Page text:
We work with varying types of leaders – in business, parishes, neighborhoods, schools, and professional groups. Some succeed, some slide.
Like a strong business plan, a good leader’s strategy assures attainment of his objectives. It doesn’t mean he seeks to dominate the team, or steal credit for their ideas, or run his ship like a tyrant. He hits the home run when he effectively inspires the group — they want him to succeed, and he mentors them — and his team puts forth whatever it takes. Surprisingly, they’re not envious of his money, stuff, or stature. They love him, and find joy in working with him.
In almost four decades of professional work, I’ve come across very few leaders I’d categorize like that. But one stands out.
In the ad agency business, almost anything goes. They’ve been known to employ ‘creative moral constructs’, shortcuts, deceptions, idea-lifting, and employ any vice to get clients and make big money. Fresh out of college at my first big agency job in the early 80s, I excitedly wrapped an ad-strategy book I’d give at our lunchtime pollyanna at a swank hotel Christmas party that day. They’d have a live big-band, I’d wear my new velvet dress, get up early and fancy my hair and makeup, and catch an earlier morning train into Philadelphia. After ogling over endless tables of ice sculptures, cocktails flowing from multiple bars, disco lighting effects, and designer hors d’oeuvres, it was finally time for the blind gift-exchange. As each staffer’s name was called, he or she was presented a name-labeled gift from a large grab-box holding them all.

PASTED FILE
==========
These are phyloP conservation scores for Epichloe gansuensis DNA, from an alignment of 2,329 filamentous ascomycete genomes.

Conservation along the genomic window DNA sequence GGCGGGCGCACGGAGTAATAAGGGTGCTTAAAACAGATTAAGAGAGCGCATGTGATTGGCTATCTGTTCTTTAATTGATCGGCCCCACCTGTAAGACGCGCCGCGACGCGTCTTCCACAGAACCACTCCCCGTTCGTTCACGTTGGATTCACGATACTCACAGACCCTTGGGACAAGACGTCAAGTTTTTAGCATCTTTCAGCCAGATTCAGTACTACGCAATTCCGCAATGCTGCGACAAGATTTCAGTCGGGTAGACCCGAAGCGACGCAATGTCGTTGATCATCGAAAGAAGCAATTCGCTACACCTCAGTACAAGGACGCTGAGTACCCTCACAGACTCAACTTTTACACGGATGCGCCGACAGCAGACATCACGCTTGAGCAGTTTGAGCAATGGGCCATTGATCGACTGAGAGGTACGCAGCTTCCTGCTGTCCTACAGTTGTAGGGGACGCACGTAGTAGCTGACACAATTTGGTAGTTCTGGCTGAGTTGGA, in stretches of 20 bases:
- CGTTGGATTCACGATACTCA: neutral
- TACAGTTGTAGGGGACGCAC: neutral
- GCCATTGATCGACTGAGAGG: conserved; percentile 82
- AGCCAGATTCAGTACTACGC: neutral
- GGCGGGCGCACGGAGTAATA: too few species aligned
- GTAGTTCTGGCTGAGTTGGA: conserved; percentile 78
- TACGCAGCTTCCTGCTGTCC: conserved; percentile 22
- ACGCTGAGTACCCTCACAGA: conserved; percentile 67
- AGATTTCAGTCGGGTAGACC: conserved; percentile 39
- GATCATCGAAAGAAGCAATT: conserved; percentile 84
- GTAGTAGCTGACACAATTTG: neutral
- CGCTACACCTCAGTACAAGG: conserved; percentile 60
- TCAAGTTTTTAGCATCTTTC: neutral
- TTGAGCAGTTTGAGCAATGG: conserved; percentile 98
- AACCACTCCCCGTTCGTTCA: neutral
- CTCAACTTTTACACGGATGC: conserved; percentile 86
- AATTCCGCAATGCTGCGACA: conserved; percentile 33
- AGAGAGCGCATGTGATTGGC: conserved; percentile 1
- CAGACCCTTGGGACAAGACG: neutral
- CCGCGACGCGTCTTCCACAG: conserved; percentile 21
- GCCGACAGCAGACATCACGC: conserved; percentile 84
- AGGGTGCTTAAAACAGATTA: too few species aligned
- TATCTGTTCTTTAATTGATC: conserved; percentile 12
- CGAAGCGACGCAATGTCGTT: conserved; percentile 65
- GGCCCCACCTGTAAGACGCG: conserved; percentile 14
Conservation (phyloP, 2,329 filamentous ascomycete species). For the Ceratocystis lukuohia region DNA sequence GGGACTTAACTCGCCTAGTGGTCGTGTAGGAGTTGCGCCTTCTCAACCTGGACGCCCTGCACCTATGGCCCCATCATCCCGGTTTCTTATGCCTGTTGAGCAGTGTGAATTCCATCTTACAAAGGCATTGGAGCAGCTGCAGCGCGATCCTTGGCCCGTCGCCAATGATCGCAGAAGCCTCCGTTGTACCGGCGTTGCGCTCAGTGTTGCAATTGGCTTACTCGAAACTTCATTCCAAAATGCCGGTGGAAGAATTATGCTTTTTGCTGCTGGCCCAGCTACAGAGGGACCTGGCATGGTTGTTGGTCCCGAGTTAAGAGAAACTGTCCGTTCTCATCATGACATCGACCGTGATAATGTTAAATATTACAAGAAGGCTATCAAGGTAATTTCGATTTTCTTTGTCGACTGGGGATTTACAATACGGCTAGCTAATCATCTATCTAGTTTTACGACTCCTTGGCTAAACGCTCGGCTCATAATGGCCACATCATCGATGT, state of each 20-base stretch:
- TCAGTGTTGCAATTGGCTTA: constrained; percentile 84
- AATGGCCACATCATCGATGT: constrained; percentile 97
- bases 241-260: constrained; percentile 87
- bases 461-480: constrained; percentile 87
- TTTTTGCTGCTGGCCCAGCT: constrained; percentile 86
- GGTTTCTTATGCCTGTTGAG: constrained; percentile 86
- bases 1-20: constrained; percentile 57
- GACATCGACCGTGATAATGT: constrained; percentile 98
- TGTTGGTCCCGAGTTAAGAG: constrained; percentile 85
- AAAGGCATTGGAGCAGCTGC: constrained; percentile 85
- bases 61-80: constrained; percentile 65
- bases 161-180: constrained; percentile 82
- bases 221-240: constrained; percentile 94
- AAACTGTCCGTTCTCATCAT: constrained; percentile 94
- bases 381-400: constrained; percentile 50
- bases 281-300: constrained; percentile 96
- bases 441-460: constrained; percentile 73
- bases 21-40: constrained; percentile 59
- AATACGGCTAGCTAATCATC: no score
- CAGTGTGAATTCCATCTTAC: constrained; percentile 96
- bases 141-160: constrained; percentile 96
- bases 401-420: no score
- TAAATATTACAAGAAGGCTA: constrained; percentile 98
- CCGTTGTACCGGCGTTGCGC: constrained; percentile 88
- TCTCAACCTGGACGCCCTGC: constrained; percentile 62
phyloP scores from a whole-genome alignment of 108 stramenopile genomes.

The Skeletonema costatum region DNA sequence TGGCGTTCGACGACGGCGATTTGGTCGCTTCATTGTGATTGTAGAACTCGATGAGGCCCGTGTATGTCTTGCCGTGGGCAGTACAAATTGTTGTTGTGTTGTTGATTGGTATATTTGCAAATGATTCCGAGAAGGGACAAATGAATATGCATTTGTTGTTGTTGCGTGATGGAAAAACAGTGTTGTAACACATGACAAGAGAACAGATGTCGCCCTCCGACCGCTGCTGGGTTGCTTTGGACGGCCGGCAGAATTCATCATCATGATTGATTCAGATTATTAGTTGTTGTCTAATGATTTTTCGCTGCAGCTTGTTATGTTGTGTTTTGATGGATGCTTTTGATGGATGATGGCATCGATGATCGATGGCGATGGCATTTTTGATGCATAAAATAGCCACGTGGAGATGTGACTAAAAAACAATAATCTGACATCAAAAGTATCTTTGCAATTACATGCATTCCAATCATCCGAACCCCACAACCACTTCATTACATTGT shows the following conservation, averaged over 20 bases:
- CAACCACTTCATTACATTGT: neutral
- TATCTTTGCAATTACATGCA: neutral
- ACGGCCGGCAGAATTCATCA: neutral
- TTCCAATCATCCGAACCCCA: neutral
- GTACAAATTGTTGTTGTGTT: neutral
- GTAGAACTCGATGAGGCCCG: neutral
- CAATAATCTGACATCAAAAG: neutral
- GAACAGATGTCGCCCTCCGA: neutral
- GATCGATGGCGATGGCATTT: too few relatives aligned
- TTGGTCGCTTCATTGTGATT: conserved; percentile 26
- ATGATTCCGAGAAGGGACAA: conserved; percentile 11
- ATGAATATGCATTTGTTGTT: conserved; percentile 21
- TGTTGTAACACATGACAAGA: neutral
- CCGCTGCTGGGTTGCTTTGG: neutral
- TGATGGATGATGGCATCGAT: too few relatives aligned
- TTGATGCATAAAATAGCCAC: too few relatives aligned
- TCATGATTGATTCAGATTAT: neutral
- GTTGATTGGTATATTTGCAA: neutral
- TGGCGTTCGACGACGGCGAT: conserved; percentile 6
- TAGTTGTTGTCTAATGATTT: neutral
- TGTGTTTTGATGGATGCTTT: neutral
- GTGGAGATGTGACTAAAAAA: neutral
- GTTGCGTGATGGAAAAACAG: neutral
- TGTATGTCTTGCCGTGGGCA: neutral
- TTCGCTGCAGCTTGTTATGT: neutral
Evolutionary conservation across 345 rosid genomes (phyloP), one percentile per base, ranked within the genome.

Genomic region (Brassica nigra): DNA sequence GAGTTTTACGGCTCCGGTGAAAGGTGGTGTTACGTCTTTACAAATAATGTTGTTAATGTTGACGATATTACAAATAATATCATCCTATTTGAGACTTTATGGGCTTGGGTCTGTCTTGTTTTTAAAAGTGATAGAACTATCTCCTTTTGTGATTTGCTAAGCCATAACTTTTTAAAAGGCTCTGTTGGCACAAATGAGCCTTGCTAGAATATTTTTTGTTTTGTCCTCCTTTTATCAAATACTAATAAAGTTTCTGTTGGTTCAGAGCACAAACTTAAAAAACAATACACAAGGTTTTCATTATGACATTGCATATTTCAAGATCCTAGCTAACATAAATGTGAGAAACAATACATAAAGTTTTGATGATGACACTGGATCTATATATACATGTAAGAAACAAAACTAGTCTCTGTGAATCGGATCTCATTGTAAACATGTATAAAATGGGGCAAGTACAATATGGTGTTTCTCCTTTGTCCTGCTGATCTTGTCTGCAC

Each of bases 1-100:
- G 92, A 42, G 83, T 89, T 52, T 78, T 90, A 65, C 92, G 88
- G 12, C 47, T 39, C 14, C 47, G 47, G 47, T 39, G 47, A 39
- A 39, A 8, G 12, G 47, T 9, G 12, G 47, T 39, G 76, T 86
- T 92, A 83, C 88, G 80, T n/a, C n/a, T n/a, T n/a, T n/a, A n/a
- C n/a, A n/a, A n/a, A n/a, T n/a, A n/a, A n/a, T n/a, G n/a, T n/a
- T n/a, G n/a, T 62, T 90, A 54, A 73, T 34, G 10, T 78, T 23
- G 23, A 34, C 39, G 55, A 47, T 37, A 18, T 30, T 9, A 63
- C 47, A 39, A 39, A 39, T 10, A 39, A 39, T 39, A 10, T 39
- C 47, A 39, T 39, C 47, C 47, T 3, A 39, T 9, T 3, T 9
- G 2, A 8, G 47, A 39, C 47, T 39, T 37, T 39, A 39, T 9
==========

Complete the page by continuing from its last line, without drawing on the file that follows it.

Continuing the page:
I couldn’t make sense of it. A number of senior staffers were unwrapping little bags of what looked like sugar or flour. Did they bake after-hours? Huh?
My supervisor, a middle-aged, very orthodox Jewish man, signaled me over to the lobby door.
“Listen, I know you don’t know what you’re seeing here…but they give ‘substances’ as gifts.” Then he said, “You need to move on from this place. I hate to lose you on the team, but will give you a glowing reference. Just don’t waste your time here anymore.” And he helped me get my next position as a legal writer and researcher.
What I remember most about him was, he put in a full day (almost no one else did), and he won many awards for his terrific work, but the agency wouldn’t promote him. He’d always say just the right – but wrong – thing. He’d blurt out the truth about duplicitous co-workers, crooked clients, invoice- and timesheet gouging, hushed office affairs, ‘situations’ that everyone else accepted.
But he told the truth. And he wore his integrity and faith on his sleeve. He prayed before eating lunch at his desk, and took Jewish holidays off to go to synagogue. He was a gentleman and a devoted dad and husband. He coached me in writing tactics, on making winning business pitches, and approaching media executives.
Much of what I learned about my craft – and owning my integrity – I learned from him. We keep in touch to this day.
CHRISTINE VALENTINE-OWSIK is Legatus magazine’s Editor.